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Case Reports and Small Case Series
October 2000

Anti-inflammatory and Healing Properties of Nerve Growth Factor in Immune Corneal Ulcers With Stromal Melting

Arch Ophthalmol. 2000;118(10):1446-1449. doi:

Immune corneal ulcers are rare ocular surface diseases with multiple etiologies.1 Immunosuppressive drugs and systemic or topical steroids may occasionally control the inflammatory process, but in the more severe cases, the ulcer may progress to corneal melting and perforation. No suitable therapy is currently available for these patients.1 In a recent uncontrolled study, topically applied exogenous nerve growth factor (NGF) restored corneal integrity in patients with corneal neurotrophic ulcers.2 Nerve growth factor might promote corneal healing and is implicated in functional activity of inflammatory cells on the ocular surface.35

We evaluated the efficacy of topical murine NGF6 treatment in 4 patients (Table 1) with severe corneal melting as a consequence of immune-related corneal peripheral ulcers. The patients received 1 drop of NGF solution (10 µg of NGF dissolved in 50 µL of saline solution, 0.9% of sodium chloride) in the conjunctival fornix every 2 hours (from 6 AM to 12 PM), for 2 days, 6 times a day until the ulcer healed. After the ulcer was completely healed, the dose was reduced to 5 µg in 50 µL of solution 4 times daily for 2 weeks.2 In each case, the corneal ulcer completely healed with NGF treatment. Written informed consent was obtained from the patients, and the study was approved by the local ethics committee.

Table 1. 
Characteristics of Patients Enrolled in the Study*
Characteristics of Patients Enrolled in the Study*
Report of Cases
Case 1

A 56-year-old man with rheumatoid arthritis and recurrent acute episodes of keratoconjunctivitis and blepharitis, both of which were responsive to topical steroids, developed a peripheral corneal ulcer and scleritis in the left eye (Figure 1, left). Treatment with systemic steroids and methotrexate failed while systemic plus topical steroid therapy induced an improvement in inflammation but a deterioration of the corneal ulcer, which increased in depth, became enlarged, and developed melting and neovascularization. After 5 days of NGF treatment, the ulcer displayed a healing process characterized by epithelium growth through the ulcer's edges. During the first few days, the patient experienced a local increase in pain and photophobia that progressively disappeared along with the inflammatory reaction. The ulcer healed completely after 21 days of treatment (Figure 1, right).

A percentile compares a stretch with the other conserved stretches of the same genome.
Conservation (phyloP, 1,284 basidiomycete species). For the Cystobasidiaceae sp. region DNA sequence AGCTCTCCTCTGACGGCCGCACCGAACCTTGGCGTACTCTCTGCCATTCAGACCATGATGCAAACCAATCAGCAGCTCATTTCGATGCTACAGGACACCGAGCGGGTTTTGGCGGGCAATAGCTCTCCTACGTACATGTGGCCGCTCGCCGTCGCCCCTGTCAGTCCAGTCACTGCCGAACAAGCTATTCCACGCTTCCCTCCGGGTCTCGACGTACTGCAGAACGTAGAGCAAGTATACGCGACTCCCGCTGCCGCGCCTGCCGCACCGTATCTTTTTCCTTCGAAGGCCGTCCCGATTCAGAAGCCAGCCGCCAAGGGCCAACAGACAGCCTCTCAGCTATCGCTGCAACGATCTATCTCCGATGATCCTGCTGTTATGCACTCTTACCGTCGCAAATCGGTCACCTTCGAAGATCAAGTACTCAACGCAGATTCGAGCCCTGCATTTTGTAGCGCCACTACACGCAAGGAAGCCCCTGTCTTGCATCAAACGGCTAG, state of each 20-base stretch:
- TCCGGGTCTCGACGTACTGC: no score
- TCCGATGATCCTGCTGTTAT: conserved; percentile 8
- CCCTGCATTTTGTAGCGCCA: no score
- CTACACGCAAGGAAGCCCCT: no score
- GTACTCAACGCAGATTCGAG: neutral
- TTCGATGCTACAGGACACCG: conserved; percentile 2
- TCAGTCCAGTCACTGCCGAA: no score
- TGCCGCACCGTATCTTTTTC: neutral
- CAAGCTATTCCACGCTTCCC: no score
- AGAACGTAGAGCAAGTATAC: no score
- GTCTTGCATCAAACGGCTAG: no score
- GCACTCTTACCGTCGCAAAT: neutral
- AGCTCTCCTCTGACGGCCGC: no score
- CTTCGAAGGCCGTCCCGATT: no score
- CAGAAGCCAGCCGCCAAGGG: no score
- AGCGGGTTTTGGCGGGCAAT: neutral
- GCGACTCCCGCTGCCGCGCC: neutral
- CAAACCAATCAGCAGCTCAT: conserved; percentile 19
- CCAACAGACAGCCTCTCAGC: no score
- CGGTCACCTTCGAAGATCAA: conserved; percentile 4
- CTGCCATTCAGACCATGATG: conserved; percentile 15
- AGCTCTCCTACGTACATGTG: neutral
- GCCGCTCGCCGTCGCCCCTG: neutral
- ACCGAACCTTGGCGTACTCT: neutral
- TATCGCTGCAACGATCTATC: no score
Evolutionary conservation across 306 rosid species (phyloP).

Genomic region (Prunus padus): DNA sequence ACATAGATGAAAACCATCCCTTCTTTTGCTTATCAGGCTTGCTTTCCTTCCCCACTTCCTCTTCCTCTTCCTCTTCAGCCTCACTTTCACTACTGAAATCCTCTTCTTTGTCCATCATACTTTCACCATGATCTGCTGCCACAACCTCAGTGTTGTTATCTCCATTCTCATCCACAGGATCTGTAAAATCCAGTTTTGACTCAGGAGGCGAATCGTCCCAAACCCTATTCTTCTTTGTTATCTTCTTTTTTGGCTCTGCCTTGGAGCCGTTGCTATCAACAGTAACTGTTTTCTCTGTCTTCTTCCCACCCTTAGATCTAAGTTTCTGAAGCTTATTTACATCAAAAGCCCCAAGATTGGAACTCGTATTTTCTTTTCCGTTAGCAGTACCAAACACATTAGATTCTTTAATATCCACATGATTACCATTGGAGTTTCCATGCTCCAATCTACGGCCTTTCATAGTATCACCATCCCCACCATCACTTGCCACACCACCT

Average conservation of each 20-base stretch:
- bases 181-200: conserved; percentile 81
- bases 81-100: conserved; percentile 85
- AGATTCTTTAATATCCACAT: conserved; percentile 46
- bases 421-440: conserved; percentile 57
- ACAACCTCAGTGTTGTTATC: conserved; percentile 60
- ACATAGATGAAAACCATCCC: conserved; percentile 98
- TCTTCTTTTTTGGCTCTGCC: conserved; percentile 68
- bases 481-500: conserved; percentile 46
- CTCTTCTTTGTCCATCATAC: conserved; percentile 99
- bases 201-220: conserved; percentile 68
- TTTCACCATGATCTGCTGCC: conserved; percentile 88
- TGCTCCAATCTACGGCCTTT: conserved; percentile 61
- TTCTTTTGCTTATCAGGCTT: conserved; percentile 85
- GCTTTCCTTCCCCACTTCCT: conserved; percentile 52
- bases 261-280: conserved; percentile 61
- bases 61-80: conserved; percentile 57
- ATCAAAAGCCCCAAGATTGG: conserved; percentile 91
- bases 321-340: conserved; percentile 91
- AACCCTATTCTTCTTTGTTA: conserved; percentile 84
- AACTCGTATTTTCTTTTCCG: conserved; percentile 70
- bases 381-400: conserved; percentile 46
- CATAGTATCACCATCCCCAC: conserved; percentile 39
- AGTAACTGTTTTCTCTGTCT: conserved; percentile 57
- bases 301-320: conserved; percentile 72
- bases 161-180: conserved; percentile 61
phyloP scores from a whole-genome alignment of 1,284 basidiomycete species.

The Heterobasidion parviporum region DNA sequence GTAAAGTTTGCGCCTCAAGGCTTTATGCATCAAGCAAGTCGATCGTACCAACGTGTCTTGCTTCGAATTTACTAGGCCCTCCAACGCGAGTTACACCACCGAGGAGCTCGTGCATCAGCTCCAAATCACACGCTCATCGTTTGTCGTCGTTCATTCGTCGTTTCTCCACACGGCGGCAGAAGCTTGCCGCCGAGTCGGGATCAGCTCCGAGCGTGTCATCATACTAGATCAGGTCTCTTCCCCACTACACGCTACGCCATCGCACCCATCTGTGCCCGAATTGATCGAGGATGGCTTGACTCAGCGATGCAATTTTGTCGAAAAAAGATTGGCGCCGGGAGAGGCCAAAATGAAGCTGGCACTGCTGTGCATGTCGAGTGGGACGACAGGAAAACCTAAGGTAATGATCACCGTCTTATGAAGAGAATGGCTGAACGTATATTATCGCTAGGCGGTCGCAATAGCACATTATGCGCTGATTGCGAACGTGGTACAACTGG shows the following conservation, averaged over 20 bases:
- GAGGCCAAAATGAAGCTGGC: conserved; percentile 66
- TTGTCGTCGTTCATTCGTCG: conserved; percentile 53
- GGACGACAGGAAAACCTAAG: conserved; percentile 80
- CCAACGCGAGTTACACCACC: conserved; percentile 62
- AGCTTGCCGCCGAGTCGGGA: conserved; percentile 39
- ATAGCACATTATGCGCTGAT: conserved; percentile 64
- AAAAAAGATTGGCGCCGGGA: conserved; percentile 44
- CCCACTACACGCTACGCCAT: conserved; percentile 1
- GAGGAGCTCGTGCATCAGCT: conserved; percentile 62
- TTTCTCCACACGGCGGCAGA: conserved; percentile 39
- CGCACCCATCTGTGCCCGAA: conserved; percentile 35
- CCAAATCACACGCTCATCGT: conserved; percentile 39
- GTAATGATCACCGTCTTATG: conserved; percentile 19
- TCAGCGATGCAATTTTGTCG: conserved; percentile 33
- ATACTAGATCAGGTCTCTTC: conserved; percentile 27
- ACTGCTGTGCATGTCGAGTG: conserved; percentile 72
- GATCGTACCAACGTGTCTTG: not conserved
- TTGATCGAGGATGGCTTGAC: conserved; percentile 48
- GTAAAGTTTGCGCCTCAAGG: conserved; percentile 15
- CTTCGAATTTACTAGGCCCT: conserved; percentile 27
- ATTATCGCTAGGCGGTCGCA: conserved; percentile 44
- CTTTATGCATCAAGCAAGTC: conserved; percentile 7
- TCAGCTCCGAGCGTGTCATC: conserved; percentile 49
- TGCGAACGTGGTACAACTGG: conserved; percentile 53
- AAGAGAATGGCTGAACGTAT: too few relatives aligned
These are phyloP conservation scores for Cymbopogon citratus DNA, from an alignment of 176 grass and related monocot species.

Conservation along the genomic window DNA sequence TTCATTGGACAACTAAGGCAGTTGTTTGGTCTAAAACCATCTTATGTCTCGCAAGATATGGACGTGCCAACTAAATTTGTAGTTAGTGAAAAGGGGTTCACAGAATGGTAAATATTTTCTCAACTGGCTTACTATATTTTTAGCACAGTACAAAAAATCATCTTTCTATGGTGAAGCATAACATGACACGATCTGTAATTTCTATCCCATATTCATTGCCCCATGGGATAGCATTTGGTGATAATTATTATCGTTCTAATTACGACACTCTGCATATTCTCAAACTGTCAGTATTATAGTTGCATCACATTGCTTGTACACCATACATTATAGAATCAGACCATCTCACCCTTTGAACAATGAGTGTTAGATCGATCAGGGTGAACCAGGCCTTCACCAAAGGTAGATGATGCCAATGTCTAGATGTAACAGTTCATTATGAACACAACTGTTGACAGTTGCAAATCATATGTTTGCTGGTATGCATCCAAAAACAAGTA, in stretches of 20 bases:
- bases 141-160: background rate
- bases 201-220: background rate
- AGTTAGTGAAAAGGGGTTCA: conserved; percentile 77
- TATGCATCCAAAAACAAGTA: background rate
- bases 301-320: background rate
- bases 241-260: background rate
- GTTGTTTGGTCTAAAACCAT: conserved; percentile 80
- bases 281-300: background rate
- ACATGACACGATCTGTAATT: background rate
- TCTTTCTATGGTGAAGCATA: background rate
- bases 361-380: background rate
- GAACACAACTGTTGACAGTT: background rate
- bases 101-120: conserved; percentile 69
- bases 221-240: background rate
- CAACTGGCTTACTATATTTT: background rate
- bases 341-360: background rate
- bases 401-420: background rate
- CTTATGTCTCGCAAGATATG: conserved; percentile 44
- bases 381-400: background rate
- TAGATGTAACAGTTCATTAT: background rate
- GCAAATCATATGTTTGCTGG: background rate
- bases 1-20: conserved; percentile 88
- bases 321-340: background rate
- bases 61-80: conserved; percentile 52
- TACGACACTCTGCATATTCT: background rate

Figure 1.
Left, A patient affected by rheumatoid arthritis developed a peripheral corneal ulcer associated with stromal melting. Right, The ulcer healed completely after 21 days of nerve growth factor treatment.

Left, A patient affected by rheumatoid arthritis developed a peripheral corneal ulcer associated with stromal melting. Right, The ulcer healed completely after 21 days of nerve growth factor treatment.

Case 2

A 63-year-old woman underwent cataract extraction and after 2 months developed necrotizing scleritis with subsequent exposition of choroid. The patient was treated with topical and systemic steroids and immunosuppressive drugs. To avoid the impending risk of eye perforation, we performed a scleral patch to cover the area of dehiscence. The patient had a chronic inflammatory reaction during the postsurgical period despite topical treatment with steroids and systemic immunosuppressive therapy. One month later the patient developed a relapse of the scleromalacia, associated with a peripheral corneal ulcer (Figure 2, left). As the eye started to develop stromal melting, topical steroid therapy was replaced by nonpreserved artificial tears; however, the inflammation and ulcer worsened. Topical application of NGF was begun 5 days later. After 7 days, a conjunctival pannus started to cover the ulcer, and a healing process and decrease of inflammation in the area of scleromalacia became apparent. During the first week of NGF treatment, the patient experienced local pain and photophobia. Two months later, the cornea was completely healed with a pannus in the area of the ulcer and the area of dehiscence was markedly reduced. The eye did not show any signs of inflammation (Figure 2, right).

Figure 2.
Left, A patient developed relapse of scleromalacia associated with peripheral corneal ulcer 1 month after a scleral patch was performed following necrotizing scleritis. Right, The corneal ulcer healed completely after 2 months of nerve growth factor treatment.

Left, A patient developed relapse of scleromalacia associated with peripheral corneal ulcer 1 month after a scleral patch was performed following necrotizing scleritis. Right, The corneal ulcer healed completely after 2 months of nerve growth factor treatment.

Case 3